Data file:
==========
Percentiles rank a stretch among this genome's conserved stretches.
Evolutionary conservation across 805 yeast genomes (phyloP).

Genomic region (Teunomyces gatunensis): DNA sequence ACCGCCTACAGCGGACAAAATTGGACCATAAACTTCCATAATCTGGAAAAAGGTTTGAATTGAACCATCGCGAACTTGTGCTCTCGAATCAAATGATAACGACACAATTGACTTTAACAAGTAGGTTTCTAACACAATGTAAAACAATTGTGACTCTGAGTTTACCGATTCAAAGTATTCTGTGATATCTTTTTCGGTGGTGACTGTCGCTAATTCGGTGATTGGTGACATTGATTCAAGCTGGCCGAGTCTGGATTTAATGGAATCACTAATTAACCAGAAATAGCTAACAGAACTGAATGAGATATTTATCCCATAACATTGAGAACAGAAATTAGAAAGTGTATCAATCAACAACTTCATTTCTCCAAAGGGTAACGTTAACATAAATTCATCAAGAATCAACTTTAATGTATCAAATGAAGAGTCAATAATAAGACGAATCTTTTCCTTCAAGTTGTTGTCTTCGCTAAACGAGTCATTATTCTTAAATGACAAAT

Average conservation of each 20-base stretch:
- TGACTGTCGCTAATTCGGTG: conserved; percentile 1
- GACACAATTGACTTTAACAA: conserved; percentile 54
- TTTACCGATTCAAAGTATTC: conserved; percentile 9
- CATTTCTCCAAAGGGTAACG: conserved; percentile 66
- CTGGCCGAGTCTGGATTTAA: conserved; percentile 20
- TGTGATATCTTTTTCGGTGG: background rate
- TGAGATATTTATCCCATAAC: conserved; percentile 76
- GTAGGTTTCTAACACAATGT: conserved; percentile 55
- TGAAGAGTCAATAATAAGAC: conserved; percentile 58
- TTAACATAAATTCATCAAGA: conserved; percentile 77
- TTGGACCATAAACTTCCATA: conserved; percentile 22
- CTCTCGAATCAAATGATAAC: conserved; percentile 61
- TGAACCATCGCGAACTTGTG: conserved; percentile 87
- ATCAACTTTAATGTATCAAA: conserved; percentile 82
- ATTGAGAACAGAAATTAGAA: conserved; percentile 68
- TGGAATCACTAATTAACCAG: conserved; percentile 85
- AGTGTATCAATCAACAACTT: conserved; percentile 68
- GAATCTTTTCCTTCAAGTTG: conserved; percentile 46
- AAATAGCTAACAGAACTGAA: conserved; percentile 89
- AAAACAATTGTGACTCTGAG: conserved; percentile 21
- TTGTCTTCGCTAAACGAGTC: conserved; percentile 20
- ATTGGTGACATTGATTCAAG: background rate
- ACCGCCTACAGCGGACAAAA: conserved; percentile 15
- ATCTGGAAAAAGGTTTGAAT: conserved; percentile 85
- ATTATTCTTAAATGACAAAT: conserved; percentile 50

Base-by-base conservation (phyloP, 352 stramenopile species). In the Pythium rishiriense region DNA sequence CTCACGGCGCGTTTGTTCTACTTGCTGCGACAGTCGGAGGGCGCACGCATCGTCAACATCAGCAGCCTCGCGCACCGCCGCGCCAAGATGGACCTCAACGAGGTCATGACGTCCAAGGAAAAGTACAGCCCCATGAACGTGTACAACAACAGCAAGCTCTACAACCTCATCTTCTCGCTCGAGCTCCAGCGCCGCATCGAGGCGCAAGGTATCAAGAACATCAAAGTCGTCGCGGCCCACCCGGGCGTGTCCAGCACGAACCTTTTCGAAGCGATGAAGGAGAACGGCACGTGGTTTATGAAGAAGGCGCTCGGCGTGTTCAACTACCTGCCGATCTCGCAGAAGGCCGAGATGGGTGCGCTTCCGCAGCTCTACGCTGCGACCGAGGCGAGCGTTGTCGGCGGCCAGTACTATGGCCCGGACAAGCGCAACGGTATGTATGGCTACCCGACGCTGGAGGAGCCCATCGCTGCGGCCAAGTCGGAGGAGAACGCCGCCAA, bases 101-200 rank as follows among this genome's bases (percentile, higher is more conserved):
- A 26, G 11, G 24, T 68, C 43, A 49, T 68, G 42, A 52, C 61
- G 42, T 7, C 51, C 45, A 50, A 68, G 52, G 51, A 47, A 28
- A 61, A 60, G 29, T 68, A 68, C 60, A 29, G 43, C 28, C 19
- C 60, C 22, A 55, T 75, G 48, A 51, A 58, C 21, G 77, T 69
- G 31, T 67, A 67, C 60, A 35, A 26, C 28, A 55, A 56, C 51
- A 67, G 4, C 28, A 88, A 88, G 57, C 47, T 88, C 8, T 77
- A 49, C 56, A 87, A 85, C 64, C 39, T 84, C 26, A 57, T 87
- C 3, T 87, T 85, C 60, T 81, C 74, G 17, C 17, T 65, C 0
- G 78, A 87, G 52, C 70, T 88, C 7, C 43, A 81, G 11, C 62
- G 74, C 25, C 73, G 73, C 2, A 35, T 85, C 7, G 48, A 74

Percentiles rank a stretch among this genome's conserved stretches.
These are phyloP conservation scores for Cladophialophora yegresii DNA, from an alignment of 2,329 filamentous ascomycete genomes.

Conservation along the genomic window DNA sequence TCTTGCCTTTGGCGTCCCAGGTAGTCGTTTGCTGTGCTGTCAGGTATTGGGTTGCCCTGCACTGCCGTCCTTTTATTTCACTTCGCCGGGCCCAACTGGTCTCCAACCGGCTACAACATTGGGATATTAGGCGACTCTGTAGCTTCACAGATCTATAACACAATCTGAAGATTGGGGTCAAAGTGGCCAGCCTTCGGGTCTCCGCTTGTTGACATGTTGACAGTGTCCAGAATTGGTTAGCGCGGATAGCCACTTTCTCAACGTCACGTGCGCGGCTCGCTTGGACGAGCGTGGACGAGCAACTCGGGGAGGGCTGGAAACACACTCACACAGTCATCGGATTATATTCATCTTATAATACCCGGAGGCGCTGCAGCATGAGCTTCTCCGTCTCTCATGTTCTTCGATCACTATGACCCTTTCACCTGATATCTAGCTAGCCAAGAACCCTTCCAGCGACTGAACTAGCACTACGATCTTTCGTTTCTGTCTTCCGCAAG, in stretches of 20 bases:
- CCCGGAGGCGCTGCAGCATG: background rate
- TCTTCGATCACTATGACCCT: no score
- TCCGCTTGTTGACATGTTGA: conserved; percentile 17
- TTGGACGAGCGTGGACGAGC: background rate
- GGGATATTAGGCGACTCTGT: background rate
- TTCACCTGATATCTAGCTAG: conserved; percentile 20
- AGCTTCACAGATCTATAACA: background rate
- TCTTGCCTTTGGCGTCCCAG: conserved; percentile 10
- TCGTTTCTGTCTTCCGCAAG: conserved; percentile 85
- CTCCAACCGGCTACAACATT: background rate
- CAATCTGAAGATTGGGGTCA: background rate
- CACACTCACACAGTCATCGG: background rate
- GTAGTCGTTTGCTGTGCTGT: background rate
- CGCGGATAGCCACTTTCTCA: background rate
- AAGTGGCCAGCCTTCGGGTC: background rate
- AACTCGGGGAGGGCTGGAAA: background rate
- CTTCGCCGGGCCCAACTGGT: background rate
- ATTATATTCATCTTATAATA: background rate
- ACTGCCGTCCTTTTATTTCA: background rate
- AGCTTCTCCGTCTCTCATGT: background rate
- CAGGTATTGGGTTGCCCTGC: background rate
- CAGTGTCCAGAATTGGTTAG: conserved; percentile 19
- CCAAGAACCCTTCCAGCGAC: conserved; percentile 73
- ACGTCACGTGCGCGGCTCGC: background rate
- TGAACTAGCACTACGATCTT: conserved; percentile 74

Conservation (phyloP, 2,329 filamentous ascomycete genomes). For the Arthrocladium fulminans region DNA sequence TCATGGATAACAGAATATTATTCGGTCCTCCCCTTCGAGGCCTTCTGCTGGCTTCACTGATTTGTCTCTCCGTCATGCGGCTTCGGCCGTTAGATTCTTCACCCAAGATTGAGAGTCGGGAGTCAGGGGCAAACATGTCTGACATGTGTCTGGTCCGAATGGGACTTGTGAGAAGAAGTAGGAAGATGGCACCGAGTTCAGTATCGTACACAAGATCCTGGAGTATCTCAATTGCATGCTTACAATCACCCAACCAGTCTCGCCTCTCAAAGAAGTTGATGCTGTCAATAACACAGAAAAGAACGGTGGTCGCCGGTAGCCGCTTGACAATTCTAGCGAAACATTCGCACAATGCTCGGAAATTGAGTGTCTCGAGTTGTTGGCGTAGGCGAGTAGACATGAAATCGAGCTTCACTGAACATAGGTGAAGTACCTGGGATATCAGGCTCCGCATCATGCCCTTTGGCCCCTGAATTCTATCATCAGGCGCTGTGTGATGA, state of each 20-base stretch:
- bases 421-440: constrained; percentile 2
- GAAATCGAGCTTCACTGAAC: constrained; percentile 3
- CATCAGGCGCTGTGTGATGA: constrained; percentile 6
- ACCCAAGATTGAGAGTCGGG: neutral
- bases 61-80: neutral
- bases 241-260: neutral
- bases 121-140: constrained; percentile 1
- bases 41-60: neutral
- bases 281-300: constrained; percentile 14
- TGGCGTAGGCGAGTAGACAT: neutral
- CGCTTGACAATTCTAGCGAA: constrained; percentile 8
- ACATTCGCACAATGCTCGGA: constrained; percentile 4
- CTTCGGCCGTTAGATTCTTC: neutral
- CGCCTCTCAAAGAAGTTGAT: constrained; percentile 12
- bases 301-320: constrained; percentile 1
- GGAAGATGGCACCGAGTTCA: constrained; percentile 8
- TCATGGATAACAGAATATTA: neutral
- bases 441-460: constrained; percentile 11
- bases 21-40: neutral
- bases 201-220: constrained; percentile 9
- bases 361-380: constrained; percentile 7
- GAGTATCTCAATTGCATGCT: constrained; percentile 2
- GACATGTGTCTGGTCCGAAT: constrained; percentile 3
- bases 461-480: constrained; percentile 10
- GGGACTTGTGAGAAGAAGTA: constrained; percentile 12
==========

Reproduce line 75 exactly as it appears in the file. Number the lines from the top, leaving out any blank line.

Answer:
- bases 241-260: neutral